In the world of the smart grid, the door will be open for that man to sell as many of those eggs to whomever, however it is deemed fit (again, eggs = electricity).
The eggs are free to move to whoever, however, whenever. The bakery gets a truckload just in time for the annual sale, and the baker is sitting happy at home eating angel food cake made from a perfect one and a half eggs. No extra hit to the wallet.
It’s a program designed to cut costs for both producers and consumers, and helps to implement the environmentally sound, sustainable energy resources being introduced today. Yet, while this seems like an obvious solution to an outdated system, the road to the smart grid hasn’t always been a smooth one. With huge economic impacts surrounding the transition, the timeline for its implementation isn’t crystal clear yet.
“Wide spread adoption? It’s going to take time,” professor Kerry Johnston, program coordinator of Humber College’s sustainable energy and building tech program tells Scribe. “I would hope it would be 10 years but realistically it’s probably more like 20 years.”
While widespread consumer adoption may take time, smart grid technology development is in full swing and low volume consumer use is under way.
“It started already,” says Hossam Gaber, one of Canada’s leading smart grid researchers whose lab is situated at the University of Ontario Institute of Technology. “It’s growing dramatically, but as other technologies, it will take some time for actual implementation.”
“The smart grid allows for multiple points of access to the electricity grid,” says Johnston. “A smart grid will allow thousands of participants to access the system easily. Right now there are limitations with our existing electricity transmission and distribution system, it was built without any contemplation of multiple access points. It was one central generator sending electricity basically one way to the consumer, and we’re thinking more now about multiple [paths of electricity]. They’ve come up with the term ‘prosumer”, so you remain connected to the grid, and if you have some solar generated power that’s more than you need, you’re a producer, and when you have less than you need, you’re a consumer.”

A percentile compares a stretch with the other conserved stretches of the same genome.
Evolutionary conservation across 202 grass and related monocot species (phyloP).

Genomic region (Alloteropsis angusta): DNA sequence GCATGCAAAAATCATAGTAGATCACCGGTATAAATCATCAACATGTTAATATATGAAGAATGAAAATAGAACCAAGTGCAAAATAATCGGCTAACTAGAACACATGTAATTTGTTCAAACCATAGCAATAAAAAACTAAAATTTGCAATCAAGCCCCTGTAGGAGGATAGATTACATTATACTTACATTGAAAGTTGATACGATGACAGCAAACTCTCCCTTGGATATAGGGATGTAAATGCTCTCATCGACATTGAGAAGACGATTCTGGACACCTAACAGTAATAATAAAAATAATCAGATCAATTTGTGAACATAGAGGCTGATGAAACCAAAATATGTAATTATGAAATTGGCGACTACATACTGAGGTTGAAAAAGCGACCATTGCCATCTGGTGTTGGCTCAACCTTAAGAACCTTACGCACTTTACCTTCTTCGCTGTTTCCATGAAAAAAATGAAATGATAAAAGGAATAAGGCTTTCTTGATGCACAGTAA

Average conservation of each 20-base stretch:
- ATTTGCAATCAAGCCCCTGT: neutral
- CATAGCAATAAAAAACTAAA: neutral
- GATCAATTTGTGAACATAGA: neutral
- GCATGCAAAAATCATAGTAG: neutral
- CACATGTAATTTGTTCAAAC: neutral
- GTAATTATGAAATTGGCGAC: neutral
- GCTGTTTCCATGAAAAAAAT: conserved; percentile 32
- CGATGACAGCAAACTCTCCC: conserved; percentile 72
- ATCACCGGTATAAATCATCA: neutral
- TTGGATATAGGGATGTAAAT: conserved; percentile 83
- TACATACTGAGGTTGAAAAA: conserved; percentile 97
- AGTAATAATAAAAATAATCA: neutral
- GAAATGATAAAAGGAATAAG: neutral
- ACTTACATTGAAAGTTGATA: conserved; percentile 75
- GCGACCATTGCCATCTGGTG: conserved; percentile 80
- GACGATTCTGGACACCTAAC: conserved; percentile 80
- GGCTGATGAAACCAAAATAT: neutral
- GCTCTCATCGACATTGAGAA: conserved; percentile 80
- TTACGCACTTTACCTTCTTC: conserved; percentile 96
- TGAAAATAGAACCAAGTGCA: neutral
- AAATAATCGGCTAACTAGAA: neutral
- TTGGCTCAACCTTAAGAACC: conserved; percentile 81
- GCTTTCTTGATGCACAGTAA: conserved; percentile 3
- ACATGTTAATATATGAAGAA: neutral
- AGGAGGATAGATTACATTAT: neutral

Gaber speculates that although these technologies will be beneficial to most, if not all parties in the long run, the big ticket issue with smart grids continues to be the financing.
In order to fully enable, or at least practically enable these technologies, a lot of funding is required because we are talking about changes in infrastructures, business models, technologies and user systems, says Gaber. “The funding is going have to be huge because we have to do a lot of changes to appliances, buildings, vehicles, sub stations, markets and the transmission distribution.”
This is where things get tricky. It can be agreed upon by all parties – the bakery, Costco and the average consumer, that this new, efficient system is beneficial for all, but the price just isn’t quite right.
“From the [the consumer’s] angle, I can see cost benefits and I can see profit. There are a lot of new opportunities for companies like technology providers, small business owners and other industrial users,” says Gaber. “If I had a smart meter in my home, I would be able to reduce my bill by X amount or a certain percentage and if I need, I can get ROI (return on investment) if I spend more money to help implement smart grid technologies.
Someone needs to go first. That’s a given. Whether it’s the bakery, Costco or the baker and that angel food cake that has been so desperately trying to get finished through all of this, a little bit of dough is going to have to be forked up. The end result is crystal clear, though getting there may a bit of a tussle.
If the energy future is going to be that of clean, renewable and smart energy production, then there is going to be a widespread shift that will be felt hard. This shift is one that future generations will look back at as revolutionary progress towards both environmentally and economically sound energy systems.